As you get yourself prepped for tomorrow night’s NCAA Tournament semi-finals, consider these two comments from Brad Dickson, formerly of the Omaha World-Herald:
“If we find out that Sister Jean accepted money from a booster to steer her away from rooting for DePaul I’ll become even more jaded.”
“A Kansas player to KU fans: ‘Without all you guys we couldn’t have did it.’ OK, if I find out he’s an English major I’m rooting against Kansas.”
I think the games on Saturday offer the possibility of an interesting dilemma for Monday’s Final Game. Just suppose Loyola-Chicago and Villanova play on Monday night.
- Who will Pope Francis be rooting for?
From a fan’s perspective, this year’s Final Four teams feature lots of players who are likely to be back on the court in college basketball next year. Devonte Graham will graduate this year; maybe another player or two will decide to enter the NBA Draft; however, most of the guys you will see on Saturday night and then on Monday night will be back. To my mind, that is a plus.
Earlier this week, I tuned in to Pardon the Interruption to find that Michael Wilbon was off for the day and that Keith Olbermann was in Wilbon’s chair. For me, Kornheiser and Olbermann are two of the most interesting and entertaining sports media figures; I sat back in my chair and expected greatness from this show. I was disappointed; it was a very good show, but I had anticipated something transcendental. Whatever…
The most important things I took away from that program were:
- Keith Olbermann belongs on ESPN with a program of his own. I know there have been clashes and very rough times between Olbermann and ESPN in the past, but sports journalism/entertainment would be better off if all of that “history” can indeed be nothing more than “history”.
- James Pitaro is the new ESPN President. Maybe his “recency” in the job is a way forward to bridge the gap between ESPN and Olbermann?
So, as I was thinking about a way for Keith Olbermann to make a comeback on ESPN, my mind wandered off – no surprise there – and I started to think about other things in the sports world that I wish would make a comeback. Here is what came to mind:
- Baseball doubleheaders: I don’t mean day-night doubleheaders necessitated by rainouts; I mean doubleheaders scheduled from the start. Raise ticket prices for those events; that’s fair. But give fans who love baseball a chance to see old school doubleheaders.
- Final Four games in basketball arenas: There is a reason why college basketball teams do not play all their regular season and conference tournament games in football stadiums.
- Meaningful games on MNF: The schedule makers cannot anticipate a priori what will be a “meaningful game” in Week 12. I get that. They can, however, make a reasonable guess for Weeks 1-5 and the schedule makers have not always given us meaningful games in those early weeks.
- An actual off-season in the NBA: I will be generous and say that the NBA demands focused attention from March 1 to June 30 every year. That is when the regular season games mean something; that is when the playoffs happen; that is when the draft lottery is drawn; that is when the draft takes place. Notwithstanding that time frame, the NBA never seems to go away any more – and it really needs to do that.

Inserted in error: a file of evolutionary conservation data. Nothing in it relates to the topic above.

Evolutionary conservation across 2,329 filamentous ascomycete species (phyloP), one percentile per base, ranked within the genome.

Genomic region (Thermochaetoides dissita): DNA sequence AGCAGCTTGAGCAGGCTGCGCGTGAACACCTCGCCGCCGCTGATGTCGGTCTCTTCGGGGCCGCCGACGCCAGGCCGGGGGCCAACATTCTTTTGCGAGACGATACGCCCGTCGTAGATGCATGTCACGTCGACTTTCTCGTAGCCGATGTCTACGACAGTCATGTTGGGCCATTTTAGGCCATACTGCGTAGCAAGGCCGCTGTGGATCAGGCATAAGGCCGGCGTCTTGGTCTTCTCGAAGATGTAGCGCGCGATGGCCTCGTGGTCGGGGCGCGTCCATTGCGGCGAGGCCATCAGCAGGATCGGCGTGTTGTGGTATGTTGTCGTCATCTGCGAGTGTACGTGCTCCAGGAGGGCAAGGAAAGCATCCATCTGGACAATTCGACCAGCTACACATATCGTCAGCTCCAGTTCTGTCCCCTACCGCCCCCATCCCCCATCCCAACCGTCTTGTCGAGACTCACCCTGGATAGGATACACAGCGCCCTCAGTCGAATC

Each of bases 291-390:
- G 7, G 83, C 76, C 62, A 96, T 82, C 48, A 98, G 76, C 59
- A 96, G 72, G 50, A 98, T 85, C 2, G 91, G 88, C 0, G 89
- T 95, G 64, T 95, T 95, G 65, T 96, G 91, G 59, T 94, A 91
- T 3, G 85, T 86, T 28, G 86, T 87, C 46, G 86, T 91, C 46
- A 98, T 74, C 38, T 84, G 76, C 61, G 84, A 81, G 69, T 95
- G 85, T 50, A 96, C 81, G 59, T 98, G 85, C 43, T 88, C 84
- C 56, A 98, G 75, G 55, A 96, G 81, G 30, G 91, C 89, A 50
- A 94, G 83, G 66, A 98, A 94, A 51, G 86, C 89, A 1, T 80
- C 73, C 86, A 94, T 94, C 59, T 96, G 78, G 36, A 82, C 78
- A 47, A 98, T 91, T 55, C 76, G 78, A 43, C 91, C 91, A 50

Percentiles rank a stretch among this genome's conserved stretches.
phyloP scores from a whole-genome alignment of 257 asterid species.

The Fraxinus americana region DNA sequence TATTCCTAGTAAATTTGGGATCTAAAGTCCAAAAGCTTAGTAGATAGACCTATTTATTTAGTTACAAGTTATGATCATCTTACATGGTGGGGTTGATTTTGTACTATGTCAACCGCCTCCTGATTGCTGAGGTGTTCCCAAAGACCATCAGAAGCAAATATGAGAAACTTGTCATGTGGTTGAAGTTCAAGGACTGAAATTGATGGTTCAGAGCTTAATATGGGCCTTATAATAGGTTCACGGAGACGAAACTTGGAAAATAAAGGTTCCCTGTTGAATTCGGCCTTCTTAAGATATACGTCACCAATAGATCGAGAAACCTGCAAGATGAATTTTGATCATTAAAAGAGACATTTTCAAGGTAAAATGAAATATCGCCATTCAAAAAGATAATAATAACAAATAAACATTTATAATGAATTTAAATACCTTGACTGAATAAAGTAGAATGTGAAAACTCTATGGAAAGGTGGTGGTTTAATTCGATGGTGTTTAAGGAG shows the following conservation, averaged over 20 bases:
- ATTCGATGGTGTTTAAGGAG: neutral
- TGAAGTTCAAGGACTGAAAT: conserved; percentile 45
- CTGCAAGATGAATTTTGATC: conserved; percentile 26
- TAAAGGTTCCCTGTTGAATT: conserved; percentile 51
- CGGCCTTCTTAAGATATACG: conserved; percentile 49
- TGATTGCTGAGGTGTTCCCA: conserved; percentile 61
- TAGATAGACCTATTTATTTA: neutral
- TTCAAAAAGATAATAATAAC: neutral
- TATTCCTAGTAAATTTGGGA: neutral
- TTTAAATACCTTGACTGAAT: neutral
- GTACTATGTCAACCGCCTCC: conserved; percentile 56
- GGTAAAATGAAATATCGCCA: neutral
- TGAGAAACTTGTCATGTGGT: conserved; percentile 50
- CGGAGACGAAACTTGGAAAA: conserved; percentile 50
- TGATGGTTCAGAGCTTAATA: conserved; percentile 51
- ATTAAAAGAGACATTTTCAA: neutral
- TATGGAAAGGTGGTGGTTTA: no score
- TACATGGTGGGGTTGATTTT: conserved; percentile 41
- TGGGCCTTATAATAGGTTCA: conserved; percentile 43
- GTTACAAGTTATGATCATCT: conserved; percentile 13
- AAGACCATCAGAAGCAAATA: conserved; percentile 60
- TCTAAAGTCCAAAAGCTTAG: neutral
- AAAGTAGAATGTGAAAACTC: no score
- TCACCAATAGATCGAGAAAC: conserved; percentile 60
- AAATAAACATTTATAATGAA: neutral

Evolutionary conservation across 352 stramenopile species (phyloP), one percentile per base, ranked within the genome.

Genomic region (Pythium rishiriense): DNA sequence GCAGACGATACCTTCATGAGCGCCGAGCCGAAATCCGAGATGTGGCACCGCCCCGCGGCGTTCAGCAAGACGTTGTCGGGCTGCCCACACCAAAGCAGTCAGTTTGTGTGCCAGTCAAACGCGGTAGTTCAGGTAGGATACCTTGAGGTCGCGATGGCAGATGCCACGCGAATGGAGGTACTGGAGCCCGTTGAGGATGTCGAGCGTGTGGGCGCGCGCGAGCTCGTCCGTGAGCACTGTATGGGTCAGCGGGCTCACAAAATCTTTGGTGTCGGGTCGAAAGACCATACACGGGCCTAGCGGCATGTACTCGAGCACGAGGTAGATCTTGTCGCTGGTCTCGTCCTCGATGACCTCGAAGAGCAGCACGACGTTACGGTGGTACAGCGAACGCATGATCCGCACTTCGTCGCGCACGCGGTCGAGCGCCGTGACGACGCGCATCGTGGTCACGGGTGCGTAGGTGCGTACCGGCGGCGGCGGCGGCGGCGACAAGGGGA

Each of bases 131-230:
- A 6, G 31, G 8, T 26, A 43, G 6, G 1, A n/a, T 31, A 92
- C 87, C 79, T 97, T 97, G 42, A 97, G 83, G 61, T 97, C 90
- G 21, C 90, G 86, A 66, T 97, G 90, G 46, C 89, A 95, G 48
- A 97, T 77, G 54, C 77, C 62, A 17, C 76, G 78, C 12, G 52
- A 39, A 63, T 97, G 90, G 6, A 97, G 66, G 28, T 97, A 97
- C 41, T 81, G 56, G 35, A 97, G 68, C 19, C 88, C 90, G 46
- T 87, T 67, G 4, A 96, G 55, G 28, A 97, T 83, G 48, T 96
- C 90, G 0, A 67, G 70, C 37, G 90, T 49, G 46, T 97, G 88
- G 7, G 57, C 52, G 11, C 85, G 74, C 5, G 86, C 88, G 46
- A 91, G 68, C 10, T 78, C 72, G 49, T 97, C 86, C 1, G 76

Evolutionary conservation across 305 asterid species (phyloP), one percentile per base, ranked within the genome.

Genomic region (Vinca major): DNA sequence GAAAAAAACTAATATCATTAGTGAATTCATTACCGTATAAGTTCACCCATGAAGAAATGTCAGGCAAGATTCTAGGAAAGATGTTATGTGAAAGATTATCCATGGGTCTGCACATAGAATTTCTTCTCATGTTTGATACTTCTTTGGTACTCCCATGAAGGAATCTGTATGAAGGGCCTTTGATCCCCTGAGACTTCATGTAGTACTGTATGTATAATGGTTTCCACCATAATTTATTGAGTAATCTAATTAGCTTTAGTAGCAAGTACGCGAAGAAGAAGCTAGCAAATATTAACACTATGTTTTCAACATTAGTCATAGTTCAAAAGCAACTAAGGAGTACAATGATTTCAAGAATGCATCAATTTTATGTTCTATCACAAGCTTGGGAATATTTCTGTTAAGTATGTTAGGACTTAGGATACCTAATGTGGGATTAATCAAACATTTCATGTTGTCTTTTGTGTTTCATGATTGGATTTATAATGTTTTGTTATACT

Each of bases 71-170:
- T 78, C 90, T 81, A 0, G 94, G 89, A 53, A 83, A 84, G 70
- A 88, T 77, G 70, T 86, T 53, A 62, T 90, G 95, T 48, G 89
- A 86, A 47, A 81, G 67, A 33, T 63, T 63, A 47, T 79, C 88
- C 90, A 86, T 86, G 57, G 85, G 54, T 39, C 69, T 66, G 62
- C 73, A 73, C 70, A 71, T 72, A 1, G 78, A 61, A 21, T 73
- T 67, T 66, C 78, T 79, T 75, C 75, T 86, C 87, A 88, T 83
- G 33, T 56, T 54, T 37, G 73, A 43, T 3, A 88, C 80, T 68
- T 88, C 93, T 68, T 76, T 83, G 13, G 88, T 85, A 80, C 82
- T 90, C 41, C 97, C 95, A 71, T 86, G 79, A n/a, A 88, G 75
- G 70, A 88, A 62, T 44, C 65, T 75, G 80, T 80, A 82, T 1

- NFL Pre-game shows that are short and sweet: The NFL pre-game shows have expanded to the point where they are longer than some Oscar-nominated movies. If the discussions there were about topics as important as world peace, I would not have a problem; these shows discuss football matters and they concoct “cutesy segments” to fill time. Some TV execs need to take a set of pruning shears to these programs.
Since I mentioned the NBA Draft obliquely above, there is news today that a 5-star basketball recruit who had committed to Syracuse has rescinded that commitment and will play in the NBA’s G-League next year. In recent years, we have seen players choose to go to Europe instead of to college for a year to meet the NBA regulation that players must be one-year removed from high school to play in the NBA. LiAngelo Ball did that this year; his brother LaMelo Ball will likely do the same; Brandon Jenkins and Emmanuel Mudiay also traveled that route.
Now, according to Yahoo Sports, Darius Bazely has chosen to spend a year in the G-League here in the US rather than with a pro team in Europe. His is an interesting decision. On one hand, even with the augmented pay scale for G-League players recently implemented, Bazely would make more money playing in Europe – albeit he might have to sign a 2 or 3-year commitment to get “the big bucks”. On the other hand, playing in the G-League means that he will be seen more frequently and by a larger cadre of NBA scouts, GMs and personnel people.
Jim Boeheim is probably not happy about this. Then again, Jim Boeheim rarely seems happy about much of anything…
Finally, here is a definition from The Official Dictionary of Sarcasm:
“Airport: A mall placed near a large parking lot in which planes often land but rarely take off. To take your mind off the endless delays, these cavernous dungeons are populated by clueless security and ticket agents, zombie-like skycaps, and thousands of needlessly detained travelers enduring either the frustration of lost luggage or an impromptu body-cavity search. If Dante were alive today, airports would be listed as the fifth ring of Hell.”
But don’t get me wrong, I love sports………